Matt Towery

In a column praising the choice of former Republican Congressman Ray LaHood as Barack Obama's choice to serve as Secretary of Transportation, longtime Washington Post political columnist David Broder had some pretty harsh, and in my view, inaccurate, things to say about the so-called "Republican Revolution" of 1994. He seems not only to recall it as a period of "scorched earth politics," but also suggests that congressional Republicans are now dominated by "right-wing Southerners who care not what their stance does to harm the national party's image."

Broder prominently references Newt Gingrich in his column. Beyond his description of Gingrich's "scorched earth" tactics, he notes that Ray LaHood "witnessed but didn't welcome the Gingrich 'revolution' in the House" in the mid-1990s." The essence of Broder's commentary is that LaHood represents a more moderate and reasonable Republican; one who is more acceptable to the public these days.

Perhaps Broder is correct as to what the public wants from a Republican elected official right now. And certainly I was always the person among Newt's friends preaching moderation in our actions. But I must say that moderation, for the sake of being polite at the tea party, often offers little political substance. And what Broder recalls as scorched earth I recall quite differently. In fact, a quick look at history might give Republicans pause to consider whether Broder's assessment is correct that the "Gingrich Revolution" was too reactionary, and that a more passive GOP today is the only way to give Republicans hope for electoral success going forward.

It might be wise to remember that in the early 1990s, George H.W. Bush, in an effort to enjoy a more placid and conciliatory relationship with Democrats, made what he later called the biggest blunder of his presidency. He agreed to a tax hike, despite having promised no new taxes when he ran for president just a few years earlier. The result was a disaster for Bush and the Republicans, who found the 1992 election cycle most unpleasant.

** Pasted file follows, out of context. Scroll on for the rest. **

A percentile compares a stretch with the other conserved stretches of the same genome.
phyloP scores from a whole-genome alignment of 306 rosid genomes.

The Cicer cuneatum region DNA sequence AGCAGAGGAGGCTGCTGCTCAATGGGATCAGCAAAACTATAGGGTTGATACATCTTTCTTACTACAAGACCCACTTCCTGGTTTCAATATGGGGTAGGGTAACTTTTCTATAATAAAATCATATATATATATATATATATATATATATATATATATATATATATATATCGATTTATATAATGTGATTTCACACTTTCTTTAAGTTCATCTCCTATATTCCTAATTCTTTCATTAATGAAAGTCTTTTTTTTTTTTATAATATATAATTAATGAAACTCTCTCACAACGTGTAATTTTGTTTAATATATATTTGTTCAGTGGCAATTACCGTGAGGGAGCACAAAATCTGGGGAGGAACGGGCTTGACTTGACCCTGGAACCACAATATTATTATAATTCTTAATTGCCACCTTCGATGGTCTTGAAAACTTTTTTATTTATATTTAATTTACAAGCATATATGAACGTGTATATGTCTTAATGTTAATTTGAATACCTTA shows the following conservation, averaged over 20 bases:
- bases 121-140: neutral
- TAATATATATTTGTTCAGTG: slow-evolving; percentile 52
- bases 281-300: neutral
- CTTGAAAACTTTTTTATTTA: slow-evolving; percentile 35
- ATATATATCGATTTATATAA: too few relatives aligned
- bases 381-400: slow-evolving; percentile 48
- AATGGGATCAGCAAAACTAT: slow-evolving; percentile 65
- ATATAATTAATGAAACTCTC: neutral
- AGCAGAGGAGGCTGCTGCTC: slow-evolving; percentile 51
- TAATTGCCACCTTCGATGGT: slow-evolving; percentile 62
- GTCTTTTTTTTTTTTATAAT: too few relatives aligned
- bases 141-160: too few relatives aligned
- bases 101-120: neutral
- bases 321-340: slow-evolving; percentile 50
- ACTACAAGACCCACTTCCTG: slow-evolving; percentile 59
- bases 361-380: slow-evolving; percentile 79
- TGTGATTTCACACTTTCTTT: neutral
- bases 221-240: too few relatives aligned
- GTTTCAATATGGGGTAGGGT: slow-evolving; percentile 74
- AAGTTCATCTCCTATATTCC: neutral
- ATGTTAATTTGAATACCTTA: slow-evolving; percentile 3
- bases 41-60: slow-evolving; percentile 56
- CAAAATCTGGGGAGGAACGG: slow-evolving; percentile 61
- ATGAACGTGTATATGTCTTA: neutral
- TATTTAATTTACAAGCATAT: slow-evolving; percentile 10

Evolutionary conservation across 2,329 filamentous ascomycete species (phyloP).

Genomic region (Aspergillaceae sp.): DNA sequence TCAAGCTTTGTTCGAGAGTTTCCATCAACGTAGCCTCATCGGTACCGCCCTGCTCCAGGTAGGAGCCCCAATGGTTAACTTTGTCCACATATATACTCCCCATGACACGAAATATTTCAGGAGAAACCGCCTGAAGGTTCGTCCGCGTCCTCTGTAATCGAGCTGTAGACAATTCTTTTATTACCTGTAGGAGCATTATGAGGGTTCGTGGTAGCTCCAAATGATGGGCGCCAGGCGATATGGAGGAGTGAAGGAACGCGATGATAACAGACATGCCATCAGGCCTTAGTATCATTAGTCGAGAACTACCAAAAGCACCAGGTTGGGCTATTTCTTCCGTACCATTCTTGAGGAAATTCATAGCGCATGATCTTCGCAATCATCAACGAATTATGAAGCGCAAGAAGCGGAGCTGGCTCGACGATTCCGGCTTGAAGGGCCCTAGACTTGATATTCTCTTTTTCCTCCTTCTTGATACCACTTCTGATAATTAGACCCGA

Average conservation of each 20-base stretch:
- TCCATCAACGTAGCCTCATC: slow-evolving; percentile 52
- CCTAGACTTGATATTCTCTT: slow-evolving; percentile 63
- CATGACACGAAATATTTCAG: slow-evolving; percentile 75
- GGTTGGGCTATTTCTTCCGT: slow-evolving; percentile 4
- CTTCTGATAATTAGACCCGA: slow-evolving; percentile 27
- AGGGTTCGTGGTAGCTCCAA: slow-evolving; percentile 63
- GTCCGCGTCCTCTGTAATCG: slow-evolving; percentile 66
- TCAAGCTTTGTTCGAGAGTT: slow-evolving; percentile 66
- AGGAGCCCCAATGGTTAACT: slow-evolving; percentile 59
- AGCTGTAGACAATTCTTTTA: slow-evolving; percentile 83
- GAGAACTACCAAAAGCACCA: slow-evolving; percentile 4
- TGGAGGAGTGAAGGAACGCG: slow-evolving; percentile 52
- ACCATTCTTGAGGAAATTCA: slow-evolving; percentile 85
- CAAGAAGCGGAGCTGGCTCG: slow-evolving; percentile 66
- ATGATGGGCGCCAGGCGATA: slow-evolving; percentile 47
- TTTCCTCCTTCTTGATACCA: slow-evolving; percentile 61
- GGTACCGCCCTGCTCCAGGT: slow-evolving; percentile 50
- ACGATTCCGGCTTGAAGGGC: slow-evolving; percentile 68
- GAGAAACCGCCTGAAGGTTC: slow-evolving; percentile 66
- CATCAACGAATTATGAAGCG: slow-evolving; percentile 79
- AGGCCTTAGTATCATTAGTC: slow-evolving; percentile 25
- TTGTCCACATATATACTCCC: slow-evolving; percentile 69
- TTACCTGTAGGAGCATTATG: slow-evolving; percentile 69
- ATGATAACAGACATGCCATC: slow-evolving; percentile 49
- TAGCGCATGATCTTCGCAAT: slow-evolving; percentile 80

As I recall, Newt Gingrich gathered Republican candidates together not with torches or pitchforks, but rather with a simple "contract" they promised to make with the American public if elected. Concepts like welfare reform, a required balanced budget and a child tax credit were hardly material designed to reduce the republic to ashes. They were, rather, to reform and invigorate it.

As my readers know, I try to be fair. I'll be the first to say that President-Elect Obama has impressed me in his handling so far of an unusual presidential transition; one in which a broken GOP lost because it had lost its principled way. But Republicans didn't lose seats in Congress because they scorched the earth; and certainly not because they were somehow held hostage by the religious right.

For one thing, there aren't enough Republican elected officials right now with the sense to scorch their own pants with an iron, much less to scorch the planet.

And as for the notion that there is this great Southern "Bible Belt" holding Republicans back from being accepted by mainstream America, well, here's a news flash: In recent years, most marquee Christian right candidates for major office in the South have gone down in flames.

I submit that what Broder recalls as bullying during the Republican Revolution of the 1990s was instead resolute and politically tough implementation of bold, innovative and popular ideas. Yes, Gingrich and his crowd could be tough. But do I think Nancy Pelosi, Charlie Rangel or Barney Frank -- today's Democratic House leadership -- are less the bulls in a china shop? Not a chance.

And had Newt not stood his ground, the Clinton years of prosperity in the 1990s might never have happened. Why? Because it was that "scorcher," Speaker Gingrich, who forced Clinton to agree to the major cut in capital gains taxes that led to a flood of new participation in America's financial markets.

I'm the last to put down bipartisanship. And as I've written before, we all need to back our new president. Because if he fails, we may enter a longstanding depression.

As for future Republican leaders, I can't begin to tell you which name will emerge as the one to lead the party out of the wilderness.

But this I do know: The Gingrich Revolution was built from ideas, not scorched earth. And if the GOP wants to have a prayer of ever leading this nation again, it had better start putting forth creative answers just as the Republicans of 1994 did. And then they had better find the backbone to fight for those ideas. Scorched earth or not.


Matt Towery

Matt Towery is a former National Republican legislator of the year and author of Powerchicks: How Women Will Dominate America.
 
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